I Heart Indies

Tuesday, April 10, 2012

Proving the Existence of God

No one ever asks me to prove the existence of God, but if they ever do, I’ve got an answer for them. I figure I’ve been proving the existence of God several times a year since I was twelve. Recently for example, Nancy decided we needed to put in a pot rack. Neither of us had seriously injured ourselves in the kitchen for months, and the idea of suspending a lot of heavy stainless steel, nonstick, and cast-iron pots and skillets from the ceiling seemed like a pretty good one to both of us. When the pot rack arrived in the mail, Nancy and I discussed how we’d go about hanging it. A joist, we agreed was the sine qua non of hanging things from the ceiling. Find a joist and the rest would be simple. We were hanging it between two ceiling lights, and we knew there would be a good sturdy joist somewhere between them. So we got out the stud finder, and ran it slowly over the ceiling according to the directions until we heard a beep, and a light went off, telling us we’d found a stud. (I told Nancy, we didn’t need a stud finder because I live right there in the house.1) The stud-finder worked like a charm, but when we tried it in another part of the ceiling, it indicated the joist was following a sort of river-bend pattern, as if it were made of some pliable non-joist-like material, such as whatever formed the skeletal structure of Gumby and Pokey. I then decided finding the joist would require the British Petroleum Method: Exploratory Drilling. I am proud to say, I managed to locate the joist after drilling only four holes in the ceiling. I put in the first two screw-hooks, satisfied how firmly they bit into the wood above the sheetrock. “This is a cinch,” I told Nancy. “We’ll have this rascal knocked out in another five minutes.”

This is how I know there’s a God. Because He heard us. I do not know much about God, whether he’s a Democrat or Republican, if he likes NASCAR or Metropolitan Opera, but I do know this – He’s very keen on humility, and He won’t put up with the opposite of humility, at least not from me because as soon as these words came out of my mouth, there began, as Shakespeare puts it, the tempest to my soul.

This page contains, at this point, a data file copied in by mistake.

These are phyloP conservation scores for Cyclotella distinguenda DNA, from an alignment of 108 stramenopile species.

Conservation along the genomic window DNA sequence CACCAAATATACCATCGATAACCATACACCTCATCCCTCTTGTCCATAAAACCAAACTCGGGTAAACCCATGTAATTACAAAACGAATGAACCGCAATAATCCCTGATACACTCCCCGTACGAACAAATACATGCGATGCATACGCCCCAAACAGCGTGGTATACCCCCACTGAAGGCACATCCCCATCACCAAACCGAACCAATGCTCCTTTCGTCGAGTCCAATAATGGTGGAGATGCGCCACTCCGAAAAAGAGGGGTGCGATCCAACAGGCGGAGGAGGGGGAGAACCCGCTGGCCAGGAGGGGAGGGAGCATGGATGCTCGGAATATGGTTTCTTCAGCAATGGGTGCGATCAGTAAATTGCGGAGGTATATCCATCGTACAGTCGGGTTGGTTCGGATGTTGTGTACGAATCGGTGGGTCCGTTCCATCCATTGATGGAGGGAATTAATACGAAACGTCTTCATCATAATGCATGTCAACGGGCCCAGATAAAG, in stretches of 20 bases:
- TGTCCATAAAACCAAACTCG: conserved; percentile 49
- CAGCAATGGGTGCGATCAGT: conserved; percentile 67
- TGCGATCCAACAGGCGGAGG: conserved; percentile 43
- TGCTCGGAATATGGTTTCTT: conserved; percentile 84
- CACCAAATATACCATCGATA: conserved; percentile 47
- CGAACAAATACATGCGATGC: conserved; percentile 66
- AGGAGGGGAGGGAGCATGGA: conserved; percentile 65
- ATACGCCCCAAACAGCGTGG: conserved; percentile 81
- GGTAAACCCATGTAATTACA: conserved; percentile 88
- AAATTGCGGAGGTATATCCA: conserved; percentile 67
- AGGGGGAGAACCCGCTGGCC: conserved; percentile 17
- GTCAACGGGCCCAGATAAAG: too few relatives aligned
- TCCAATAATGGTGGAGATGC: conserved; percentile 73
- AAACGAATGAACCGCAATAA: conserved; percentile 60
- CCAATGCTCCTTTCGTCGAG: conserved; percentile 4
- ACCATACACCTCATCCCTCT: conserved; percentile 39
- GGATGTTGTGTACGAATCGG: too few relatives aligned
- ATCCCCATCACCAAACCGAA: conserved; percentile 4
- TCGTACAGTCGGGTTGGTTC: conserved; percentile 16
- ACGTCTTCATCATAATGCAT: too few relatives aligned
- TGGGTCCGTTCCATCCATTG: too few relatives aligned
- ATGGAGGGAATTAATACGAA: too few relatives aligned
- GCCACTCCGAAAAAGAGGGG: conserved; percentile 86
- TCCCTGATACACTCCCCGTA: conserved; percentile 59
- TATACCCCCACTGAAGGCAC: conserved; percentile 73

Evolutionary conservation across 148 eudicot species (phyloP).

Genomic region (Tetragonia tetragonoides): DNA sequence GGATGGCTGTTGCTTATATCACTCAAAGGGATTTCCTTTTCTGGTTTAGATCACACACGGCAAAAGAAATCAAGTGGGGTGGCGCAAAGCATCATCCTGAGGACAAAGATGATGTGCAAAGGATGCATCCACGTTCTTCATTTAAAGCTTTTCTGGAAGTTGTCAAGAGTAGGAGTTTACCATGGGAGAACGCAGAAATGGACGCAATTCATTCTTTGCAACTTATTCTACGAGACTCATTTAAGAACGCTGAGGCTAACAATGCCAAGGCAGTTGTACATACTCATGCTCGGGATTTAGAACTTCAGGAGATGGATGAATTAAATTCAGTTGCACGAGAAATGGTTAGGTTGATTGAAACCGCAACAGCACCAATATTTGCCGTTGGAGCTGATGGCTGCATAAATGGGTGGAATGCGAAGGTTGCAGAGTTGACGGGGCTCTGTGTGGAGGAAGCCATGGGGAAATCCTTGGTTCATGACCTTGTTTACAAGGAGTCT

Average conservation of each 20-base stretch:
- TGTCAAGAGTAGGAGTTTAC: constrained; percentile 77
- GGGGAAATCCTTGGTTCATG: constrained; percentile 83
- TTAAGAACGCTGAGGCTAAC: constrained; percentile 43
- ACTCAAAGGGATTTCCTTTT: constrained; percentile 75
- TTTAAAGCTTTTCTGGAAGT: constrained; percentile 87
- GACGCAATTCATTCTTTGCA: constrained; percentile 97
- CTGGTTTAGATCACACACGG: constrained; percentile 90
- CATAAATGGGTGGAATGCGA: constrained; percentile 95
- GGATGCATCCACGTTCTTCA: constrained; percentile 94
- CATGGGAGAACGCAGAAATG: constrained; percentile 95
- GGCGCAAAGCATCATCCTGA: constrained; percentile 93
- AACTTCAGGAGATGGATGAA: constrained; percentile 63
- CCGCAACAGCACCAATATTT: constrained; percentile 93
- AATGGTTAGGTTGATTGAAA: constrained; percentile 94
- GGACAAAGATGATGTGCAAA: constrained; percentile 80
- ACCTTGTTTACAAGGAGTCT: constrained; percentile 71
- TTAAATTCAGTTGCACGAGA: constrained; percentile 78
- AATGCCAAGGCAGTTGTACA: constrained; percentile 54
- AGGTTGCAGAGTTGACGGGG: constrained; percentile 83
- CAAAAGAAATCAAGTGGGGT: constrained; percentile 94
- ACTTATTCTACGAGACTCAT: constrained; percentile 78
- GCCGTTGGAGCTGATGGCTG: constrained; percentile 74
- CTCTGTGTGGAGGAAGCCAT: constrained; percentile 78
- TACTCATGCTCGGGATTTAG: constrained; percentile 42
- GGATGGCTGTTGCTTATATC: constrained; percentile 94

When we hung the pot rack from the two hooks we’d drilled into the joists, it swayed to and fro like a front porch swing. Every time Nancy added or subtracted a pot, the thing began to rock back and forth. It was like watching a pot rack in a galley on a pirate ship during a heavy storm. I will not go into the full and tedious adventure of solving this problem except to say I ended up drilling about six more holes and we had to hang the pot rack from purpose-bought hooks rather than the ones that came with the kit. Also, the two hooks that went into the joists, those turned out to be unusable and had to be removed. In other words, Nancy’s skillets, pots, and pans are hanging from the ceiling, held up by nothing but sheetrock. Now there are ceiling anchors, don’t get me wrong. We may be stupid, but we’re not crazy. But I know better than to go around bragging about my omnipotence in the matter of pot-rack-hanging. As far as I’m concerned, once is the maximum number of times you want to prove the existence of God per project. So any time I see those matte black and shiny black and heavy, heavy, heavy cookware hanging from the ceiling, I think, “God is good. God is good. God is good.”

1. Nancy didn't think it was funny, either.

No comments:

Post a Comment